Silverlight 5 is pushing this advantage. The new features available in the upcoming release are nice, but the improvements to their dev tools are even better. There were sessions focused on boosting performance and how to use the new features, and everyone was talking about how much they crave debugging for bindings.

There was a lot of positive energy around the tools and those using them. As a developer, this was nice to see.

IE10 was Launched!

Ok, so it’s just the platform preview for now, but that’s still something. IE9 only went official a month ago, so it’s great-great-great to see Microsoft finally putting a serious push behind the Internet Explorer team.

Yes, I realize most people probably aren’t as excited about this as I am. That’s just me, I’m a self-confessed browser geek. Still, I really felt special being at a keynote where a new version of a major browser was announced; I don’t think we’ll see many more browser updates unveiled with such gusto.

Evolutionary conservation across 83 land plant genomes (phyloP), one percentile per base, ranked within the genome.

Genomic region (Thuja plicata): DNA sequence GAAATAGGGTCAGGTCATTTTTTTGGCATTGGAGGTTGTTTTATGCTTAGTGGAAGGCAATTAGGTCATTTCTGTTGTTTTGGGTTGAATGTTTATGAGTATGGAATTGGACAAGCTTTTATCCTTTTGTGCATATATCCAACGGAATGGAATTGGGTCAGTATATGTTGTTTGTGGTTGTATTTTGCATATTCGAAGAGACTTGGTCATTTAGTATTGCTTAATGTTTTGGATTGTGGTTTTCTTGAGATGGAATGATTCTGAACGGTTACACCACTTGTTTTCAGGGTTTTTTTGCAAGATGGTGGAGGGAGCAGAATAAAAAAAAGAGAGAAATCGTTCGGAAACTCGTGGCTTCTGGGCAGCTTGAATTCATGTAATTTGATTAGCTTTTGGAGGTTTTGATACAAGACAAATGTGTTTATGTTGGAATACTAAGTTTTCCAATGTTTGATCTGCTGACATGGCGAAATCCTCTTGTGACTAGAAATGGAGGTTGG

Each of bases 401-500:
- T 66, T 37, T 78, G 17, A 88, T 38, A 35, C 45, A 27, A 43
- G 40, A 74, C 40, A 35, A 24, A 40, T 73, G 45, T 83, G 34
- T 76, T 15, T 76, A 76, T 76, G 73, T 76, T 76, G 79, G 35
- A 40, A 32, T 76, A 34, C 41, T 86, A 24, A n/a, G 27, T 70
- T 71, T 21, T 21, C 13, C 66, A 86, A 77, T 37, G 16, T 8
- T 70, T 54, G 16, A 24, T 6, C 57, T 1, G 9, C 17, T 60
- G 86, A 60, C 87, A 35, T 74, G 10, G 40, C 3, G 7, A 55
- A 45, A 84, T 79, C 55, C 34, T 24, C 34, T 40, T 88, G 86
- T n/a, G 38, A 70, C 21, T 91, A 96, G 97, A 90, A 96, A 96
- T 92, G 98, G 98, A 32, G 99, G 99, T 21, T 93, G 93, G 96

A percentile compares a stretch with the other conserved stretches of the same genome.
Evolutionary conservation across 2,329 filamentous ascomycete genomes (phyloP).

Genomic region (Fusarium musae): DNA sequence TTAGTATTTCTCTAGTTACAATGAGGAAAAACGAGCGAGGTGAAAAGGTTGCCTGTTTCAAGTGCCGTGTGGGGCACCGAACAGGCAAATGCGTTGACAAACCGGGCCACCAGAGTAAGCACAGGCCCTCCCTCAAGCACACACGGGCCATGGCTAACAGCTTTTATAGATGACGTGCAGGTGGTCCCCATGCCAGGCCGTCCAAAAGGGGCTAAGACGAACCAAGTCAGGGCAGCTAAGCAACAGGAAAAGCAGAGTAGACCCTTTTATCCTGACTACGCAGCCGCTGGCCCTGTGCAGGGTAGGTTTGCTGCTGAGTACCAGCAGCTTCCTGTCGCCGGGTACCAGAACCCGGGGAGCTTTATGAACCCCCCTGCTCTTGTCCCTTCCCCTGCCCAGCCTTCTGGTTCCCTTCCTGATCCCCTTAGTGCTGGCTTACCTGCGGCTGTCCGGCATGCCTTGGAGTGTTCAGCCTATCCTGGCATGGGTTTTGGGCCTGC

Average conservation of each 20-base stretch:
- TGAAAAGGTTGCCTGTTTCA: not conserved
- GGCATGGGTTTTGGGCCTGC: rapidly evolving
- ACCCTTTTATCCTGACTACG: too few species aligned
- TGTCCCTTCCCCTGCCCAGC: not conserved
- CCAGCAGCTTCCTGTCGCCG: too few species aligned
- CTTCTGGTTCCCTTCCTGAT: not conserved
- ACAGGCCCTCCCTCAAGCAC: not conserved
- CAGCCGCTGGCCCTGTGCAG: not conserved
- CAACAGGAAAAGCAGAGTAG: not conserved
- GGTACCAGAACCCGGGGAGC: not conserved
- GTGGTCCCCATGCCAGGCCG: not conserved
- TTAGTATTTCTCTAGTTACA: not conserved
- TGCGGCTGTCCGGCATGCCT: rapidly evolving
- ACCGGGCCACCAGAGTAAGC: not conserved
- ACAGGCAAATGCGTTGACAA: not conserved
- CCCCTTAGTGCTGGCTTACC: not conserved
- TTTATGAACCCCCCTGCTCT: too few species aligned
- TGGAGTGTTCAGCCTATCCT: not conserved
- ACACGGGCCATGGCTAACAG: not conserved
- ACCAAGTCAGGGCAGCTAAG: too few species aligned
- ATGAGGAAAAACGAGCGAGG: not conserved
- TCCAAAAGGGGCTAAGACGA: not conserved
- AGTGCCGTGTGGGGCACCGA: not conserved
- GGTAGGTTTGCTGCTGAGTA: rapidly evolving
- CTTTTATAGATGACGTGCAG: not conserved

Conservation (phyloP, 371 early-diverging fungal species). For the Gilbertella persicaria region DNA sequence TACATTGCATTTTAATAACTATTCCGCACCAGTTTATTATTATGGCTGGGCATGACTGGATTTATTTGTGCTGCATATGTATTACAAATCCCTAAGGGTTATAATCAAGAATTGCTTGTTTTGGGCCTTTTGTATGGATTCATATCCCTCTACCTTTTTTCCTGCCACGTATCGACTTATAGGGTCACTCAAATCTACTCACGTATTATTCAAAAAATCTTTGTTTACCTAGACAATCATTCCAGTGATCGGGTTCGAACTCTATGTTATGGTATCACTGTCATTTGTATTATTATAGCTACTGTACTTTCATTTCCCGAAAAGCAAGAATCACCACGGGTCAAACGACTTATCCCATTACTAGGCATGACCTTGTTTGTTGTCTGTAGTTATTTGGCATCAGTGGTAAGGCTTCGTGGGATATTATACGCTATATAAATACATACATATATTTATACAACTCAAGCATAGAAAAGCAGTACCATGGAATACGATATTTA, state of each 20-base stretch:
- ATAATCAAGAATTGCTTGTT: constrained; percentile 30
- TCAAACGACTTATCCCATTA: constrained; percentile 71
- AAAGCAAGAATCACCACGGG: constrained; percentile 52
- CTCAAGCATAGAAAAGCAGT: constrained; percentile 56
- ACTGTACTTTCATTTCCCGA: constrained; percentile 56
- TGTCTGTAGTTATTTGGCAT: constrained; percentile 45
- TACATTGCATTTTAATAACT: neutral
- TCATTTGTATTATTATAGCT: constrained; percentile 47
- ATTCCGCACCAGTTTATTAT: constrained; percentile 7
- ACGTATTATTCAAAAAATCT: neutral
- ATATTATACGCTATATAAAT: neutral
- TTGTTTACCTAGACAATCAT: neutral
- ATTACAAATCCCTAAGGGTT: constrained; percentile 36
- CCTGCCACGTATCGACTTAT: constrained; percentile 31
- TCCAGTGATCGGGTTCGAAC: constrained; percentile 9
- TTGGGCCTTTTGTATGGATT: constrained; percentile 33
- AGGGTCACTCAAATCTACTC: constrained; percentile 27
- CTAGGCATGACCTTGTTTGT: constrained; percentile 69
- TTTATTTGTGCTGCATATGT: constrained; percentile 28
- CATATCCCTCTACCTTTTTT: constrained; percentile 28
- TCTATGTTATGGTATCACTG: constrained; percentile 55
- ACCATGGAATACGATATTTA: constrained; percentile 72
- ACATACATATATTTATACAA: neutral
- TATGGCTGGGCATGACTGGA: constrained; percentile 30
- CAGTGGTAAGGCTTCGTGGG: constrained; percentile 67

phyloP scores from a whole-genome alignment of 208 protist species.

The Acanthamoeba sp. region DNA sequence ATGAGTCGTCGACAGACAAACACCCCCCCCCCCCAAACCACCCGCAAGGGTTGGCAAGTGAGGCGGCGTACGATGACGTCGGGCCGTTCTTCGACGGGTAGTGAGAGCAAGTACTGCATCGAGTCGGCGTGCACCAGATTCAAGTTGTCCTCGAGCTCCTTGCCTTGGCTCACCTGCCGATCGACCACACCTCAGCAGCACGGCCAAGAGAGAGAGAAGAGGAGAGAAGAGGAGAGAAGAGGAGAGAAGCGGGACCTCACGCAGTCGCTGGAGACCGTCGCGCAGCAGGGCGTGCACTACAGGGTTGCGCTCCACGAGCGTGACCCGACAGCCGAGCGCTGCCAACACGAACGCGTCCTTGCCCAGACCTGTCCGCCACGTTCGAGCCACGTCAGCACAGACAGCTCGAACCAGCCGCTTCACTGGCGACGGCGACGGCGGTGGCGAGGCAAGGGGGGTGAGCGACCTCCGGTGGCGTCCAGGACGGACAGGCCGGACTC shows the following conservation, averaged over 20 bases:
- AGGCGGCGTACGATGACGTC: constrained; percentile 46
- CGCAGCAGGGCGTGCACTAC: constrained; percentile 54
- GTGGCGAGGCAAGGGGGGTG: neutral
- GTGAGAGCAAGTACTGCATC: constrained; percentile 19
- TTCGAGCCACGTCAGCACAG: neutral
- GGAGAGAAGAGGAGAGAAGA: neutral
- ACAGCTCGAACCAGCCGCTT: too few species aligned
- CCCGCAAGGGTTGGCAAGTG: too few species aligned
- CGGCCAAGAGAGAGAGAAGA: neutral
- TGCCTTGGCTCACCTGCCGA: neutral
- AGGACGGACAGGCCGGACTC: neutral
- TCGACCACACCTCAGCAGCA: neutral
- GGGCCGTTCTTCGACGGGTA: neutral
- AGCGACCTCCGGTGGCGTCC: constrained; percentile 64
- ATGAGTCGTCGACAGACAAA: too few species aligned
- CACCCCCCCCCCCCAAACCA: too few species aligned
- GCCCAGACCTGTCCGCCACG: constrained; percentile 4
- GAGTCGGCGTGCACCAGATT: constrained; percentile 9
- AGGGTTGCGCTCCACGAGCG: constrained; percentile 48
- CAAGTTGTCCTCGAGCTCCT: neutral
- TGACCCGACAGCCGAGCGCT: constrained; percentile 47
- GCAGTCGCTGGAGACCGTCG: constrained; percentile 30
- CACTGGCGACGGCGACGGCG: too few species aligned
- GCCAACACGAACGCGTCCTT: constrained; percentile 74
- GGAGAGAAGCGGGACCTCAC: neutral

§

MIX was a really fun experience. It was my first major conference, and I’m glad I was able to attend. Here’s to hoping there are many more exciting events in my future!

User Experience Begins at Step One

Monday, September 27th, 2010

For this week’s post, I decided I would play around with the Internet Explorer 9 beta and post some initial thoughts. I’m a bit of a browser geek, and as I mentioned back in April, I’m excited about IE9. I imagined I’d have a great time exploring the support for HTML5 and CSS3, and playing around with new features like SVG and GPU-acceleration.

As it turns out, I didn’t get that far. Why, you ask? Two reasons:

Reason #1: It has never taken me as long to download a browser as it took me to download IE9.

Seriously. I opened a text file to log my initial impressions, and thought it would be fun to start taking notes right from my search to download the beta. I ended up saving my text file, happy with my outline, after only completing the install. Briefly, here’s what I noted: